Hepatitis C Knowledge, Barriers To Care, And Program Preferences Among Individuals in a Syringe Exchange Program: A Qualitative Assessment

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Dr. Rickie Brawer, Thomas Jefferson University

Dr. Stacey Trooskin, Drexel University


Hepatitis C is an urgent public health problem. Worldwide, the World Health Organization estimates that approximately 150 million people are chronically infected with the hepatitis C virus (HCV). Nationwide, the Centers for Disease Control estimates around 3.2 million people are chronically infected with HCV. The Institute of Medicine reports that approximately 150,000 Americans will die from viral hepatitis in the next decade. In the United States, the most common mode of transmission of HCV is through injection drug use. The overall aim of my Capstone is to assess knowledge of hepatitis C and the barriers to hepatitis C care among individuals attending a syringe exchange program in Philadelphia. Data was collected through focus group discussions, which followed a semi-structured focus group guide designed to elicit participants' knowledge and understanding of hepatitis C and hepatitis C care; to assess the participants' attitudes towards health care; and to assess the participants' priorities and preferences for a hepatitis C educational curriculum. The focus groups had a total of 19 participants (12 males and 7 females). All focus groups were audio-recorded and transcribed verbatim. Transcripts were coded using an a priori coding scheme and entered into Excel. Coding was done independently by three coders for thematic analysis. The three themes include: (1) level of hepatitis C knowledge; (2) health care and hepatitis C disease management; and (3) preferences for a hepatitis C educational program. Based on my findings, it is evident that there is a need for more accessible HCV testing, education and support to reduce the barriers to HCV care among high-risk populations. Future strategies should include ways to increase early detection and HCV treatment for those at- risk of hepatitis C and to offer support to those who have or are newly diagnosed with hepatitis C.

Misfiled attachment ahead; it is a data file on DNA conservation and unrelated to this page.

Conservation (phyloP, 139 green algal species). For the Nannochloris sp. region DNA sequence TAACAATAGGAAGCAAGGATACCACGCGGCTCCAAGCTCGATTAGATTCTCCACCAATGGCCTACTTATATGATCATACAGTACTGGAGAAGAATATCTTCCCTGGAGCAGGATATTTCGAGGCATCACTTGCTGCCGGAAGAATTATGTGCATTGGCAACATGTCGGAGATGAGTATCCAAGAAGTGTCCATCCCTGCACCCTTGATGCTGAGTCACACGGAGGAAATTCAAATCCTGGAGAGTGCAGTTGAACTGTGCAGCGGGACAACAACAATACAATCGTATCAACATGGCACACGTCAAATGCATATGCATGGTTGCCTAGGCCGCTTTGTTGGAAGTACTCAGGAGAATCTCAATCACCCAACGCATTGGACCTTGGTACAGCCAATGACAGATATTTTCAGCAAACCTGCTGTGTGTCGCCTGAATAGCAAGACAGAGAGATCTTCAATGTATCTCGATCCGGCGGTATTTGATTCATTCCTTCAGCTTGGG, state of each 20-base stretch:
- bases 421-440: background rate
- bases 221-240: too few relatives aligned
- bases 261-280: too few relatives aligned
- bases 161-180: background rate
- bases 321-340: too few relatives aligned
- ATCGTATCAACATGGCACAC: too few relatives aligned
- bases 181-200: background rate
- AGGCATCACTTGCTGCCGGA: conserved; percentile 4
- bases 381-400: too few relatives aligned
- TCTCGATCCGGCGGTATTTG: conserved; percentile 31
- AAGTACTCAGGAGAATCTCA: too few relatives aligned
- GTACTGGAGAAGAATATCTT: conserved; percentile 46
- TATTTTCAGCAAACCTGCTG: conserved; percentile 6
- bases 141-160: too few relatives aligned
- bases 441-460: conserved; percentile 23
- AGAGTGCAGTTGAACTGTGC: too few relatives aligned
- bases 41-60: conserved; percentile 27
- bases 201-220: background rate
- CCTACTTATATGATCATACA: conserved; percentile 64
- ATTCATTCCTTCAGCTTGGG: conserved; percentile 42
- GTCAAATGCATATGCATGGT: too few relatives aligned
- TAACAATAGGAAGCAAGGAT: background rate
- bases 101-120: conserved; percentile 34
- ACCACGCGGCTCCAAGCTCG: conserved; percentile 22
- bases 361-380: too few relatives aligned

Presentation: 34 minutes